At the end of the day, a person may still end their life. As a Bishop, as a Christian, let me make this very clear: Suicide is NOT a guaranteed ticket to Hell. NO WHERE in the Bible does it say that if you kill yourself you will go to Hell. The church for many centuries was wrong and caused so many people hurt and pain when they needed love and compassion. But if your loved one has committed suicide, God understands what they were going through and in his mercy, he will grant them peace and joy in his kingdom.

If you need help, please do not hesitate to ask. We have a new page here at our website that give you resources that can help you through your struggles.

Please know that God loves you and so do we!

Mar 032018

The reminder of the grave


One of the traditions I have during Lent many people find to be rather morbid. I go every year to the cemetery to look at my grave. Yes, I have already purchased my final resting place.

Going to my grave reminds me that life is fragile. It reminds me that I should live every moment as though it is my last. This is one of the lessons of Lent. It may seem morbid, but it helps to keep me humble.

Looking at my final resting place also puts my life in perspective. I am forced to ask myself hard questions about the direction my life is going and what I should be doing as a clergy person. It gives me a moment to reflect on what will be said of me when my life is over.

We should live our lives so that when our time is up we will hear the words, “Welcome home, my good and faithful servant.” Lent is a time when we can reflect on the path we have walked and plan a different course should we desire to. And Lent does not have to end with Easter. The changes we make in our lives should continue throughout the year.

Let us continue our journey with peace, love, and hope. Take time to be kind to everyone around you, to show the love of Christ to everyone you meet.

Come experience this journey and find a different way to be Catholic!

Jan 262018
eternal life

And Yeshua said to the twelve, “Do you also wish to leave?” Shimeon Kaypha answered and said, “My Lord, to whom shall we go? You have the words of eternal life. And we believe and know that you are The Messiah, The Son of THE LIVING GOD.” (John 6:67-69. Aramaic Bible in Plain English)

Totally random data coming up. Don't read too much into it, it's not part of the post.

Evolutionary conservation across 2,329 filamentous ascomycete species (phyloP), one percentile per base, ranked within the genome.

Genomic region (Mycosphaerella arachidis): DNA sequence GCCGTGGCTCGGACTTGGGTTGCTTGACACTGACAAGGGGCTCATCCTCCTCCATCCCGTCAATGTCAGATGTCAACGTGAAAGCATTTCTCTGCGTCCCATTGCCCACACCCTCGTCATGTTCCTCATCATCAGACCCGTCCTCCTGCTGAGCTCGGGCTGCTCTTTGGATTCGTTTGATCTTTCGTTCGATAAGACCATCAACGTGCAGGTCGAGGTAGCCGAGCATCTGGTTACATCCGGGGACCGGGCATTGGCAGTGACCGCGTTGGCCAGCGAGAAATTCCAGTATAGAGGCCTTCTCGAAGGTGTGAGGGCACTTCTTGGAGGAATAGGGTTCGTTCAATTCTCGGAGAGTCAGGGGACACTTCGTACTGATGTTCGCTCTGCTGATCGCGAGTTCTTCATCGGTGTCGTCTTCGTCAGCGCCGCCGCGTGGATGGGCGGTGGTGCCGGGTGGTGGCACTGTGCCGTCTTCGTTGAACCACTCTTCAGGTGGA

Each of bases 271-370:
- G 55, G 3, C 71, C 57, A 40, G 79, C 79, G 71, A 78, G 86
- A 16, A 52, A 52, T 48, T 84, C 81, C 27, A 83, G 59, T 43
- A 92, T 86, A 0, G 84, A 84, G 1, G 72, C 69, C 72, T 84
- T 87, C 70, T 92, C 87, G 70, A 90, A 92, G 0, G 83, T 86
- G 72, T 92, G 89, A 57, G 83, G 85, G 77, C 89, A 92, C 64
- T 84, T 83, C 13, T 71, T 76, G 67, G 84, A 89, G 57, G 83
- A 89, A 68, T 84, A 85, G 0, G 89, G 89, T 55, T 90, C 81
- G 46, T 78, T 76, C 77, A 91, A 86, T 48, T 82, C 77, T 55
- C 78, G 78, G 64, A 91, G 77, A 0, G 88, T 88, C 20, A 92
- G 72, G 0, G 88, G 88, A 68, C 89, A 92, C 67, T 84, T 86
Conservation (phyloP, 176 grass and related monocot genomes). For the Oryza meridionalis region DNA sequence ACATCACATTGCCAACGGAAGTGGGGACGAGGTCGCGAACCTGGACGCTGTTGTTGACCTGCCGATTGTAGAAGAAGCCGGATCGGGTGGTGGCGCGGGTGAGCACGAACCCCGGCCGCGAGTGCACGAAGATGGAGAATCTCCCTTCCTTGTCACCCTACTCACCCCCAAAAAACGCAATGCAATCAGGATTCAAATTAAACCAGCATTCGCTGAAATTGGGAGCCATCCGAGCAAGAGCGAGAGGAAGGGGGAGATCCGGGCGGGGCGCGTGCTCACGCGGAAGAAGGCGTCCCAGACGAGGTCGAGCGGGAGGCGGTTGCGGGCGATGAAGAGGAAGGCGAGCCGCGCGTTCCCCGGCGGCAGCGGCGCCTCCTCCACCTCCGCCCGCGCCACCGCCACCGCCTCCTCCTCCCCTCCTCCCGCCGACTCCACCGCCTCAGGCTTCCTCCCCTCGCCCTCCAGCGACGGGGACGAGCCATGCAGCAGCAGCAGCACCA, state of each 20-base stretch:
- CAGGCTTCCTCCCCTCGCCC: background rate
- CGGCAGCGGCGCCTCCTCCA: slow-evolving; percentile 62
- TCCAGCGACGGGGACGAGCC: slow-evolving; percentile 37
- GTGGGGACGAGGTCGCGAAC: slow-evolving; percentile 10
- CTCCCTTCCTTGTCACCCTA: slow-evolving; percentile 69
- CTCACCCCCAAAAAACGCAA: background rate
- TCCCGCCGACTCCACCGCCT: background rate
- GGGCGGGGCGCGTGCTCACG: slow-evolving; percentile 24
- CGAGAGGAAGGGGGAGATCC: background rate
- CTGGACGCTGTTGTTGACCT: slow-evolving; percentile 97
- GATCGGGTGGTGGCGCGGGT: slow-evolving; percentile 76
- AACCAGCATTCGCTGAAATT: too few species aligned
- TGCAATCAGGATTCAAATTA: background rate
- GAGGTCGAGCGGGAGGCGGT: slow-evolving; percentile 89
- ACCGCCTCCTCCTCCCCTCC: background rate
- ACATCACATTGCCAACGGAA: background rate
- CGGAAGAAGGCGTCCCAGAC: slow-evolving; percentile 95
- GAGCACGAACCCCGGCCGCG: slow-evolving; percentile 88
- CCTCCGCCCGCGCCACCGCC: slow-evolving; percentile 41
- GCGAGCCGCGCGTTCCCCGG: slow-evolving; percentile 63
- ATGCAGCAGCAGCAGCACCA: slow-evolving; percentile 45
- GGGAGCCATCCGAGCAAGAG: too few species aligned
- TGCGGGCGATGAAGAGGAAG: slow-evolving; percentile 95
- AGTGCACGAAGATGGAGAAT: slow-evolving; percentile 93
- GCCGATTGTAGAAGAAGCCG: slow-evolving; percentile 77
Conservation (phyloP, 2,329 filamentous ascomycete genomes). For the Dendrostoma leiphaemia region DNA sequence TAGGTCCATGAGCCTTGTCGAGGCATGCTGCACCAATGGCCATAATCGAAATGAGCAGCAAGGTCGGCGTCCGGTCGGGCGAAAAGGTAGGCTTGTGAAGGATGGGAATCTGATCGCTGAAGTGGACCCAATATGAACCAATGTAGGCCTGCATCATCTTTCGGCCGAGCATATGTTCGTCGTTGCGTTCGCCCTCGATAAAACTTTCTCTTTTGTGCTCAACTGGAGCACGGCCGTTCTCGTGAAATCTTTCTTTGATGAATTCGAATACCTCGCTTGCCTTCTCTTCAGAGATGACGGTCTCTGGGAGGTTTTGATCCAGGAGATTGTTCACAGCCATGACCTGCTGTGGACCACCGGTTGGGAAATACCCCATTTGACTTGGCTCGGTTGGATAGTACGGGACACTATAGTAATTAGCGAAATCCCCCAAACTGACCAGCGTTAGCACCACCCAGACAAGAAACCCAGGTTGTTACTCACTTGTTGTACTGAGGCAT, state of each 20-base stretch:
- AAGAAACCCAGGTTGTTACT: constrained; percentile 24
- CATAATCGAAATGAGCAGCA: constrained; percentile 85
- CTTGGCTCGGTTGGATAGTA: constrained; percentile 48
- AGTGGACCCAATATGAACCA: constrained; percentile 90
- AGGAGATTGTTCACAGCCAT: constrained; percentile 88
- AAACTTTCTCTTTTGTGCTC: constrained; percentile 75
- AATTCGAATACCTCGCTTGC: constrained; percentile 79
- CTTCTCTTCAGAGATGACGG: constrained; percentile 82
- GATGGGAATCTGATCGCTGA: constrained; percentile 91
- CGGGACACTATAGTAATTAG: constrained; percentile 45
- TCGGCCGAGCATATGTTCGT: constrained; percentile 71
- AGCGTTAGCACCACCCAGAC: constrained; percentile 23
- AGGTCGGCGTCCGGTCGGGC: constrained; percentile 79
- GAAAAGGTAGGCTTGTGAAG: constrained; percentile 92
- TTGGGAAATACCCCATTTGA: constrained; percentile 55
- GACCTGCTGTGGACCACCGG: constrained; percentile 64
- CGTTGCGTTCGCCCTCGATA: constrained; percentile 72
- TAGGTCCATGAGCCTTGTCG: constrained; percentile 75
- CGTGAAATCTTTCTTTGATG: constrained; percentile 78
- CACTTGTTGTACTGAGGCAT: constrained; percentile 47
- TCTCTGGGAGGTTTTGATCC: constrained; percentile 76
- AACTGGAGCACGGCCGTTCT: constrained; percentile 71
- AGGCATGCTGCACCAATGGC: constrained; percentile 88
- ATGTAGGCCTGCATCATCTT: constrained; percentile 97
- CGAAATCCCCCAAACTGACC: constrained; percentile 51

As I contemplated my sermon for last Sunday, I could not get this verse out of my mind. I ended up preaching something entirely different, but I felt that I neglected what the Spirit really wanted me to say. So I am going to say it now.

I have had many people who have encouraged me over the years to leave the ministry. Some say that I need to focus on taking care of the financial needs of my family. Others claim that being a minister is not a real job. But when it is all said and done, they just want to see me leave the ministry altogether.

I will not lie; over the years I have considered quitting many times. It is tempting to leave the work and responsibility of shepherding souls for a less stressful and less demanding job. But I come back to the same place each time I consider it. “To who shall we go?”

I realize that being a minister is not the most glamorous job in the world. A dear friend and fellow cleric told me that when he announced to his parents that he was seeking ordination they exclaimed that he had found a way to scam people out of their money. This so upset me that for the first several years of my ministry I did not ask for donations, nor did I even accept offerings.

This, of course, led me to bankruptcy. That is when my extended family started working to get me to get “a real job”. They said I needed to put away this foolishness and start living in the real world. But in the back of my mind I could hear the word of Peter, “To whom shall we go?”

That is the question each of us needs to ask ourselves on a daily basis. “To whom shall we go?” And why should we ask that question; because “You have the words of eternal life.” If we turn our backs on the call of Christ in our lives, we are ultimately turning our backs on the words of eternal life!

To follow Jesus is considered by some to be a fool’s errand. But for me, it is about finding the path to eternal life. It is about a reward that last forever. It is about spending eternity with the ones I love in everlasting paradise.

So I am willing to accept some temporary hardships and trials if it means I can spend eternity with Christ.

After all, “To whom shall we go?”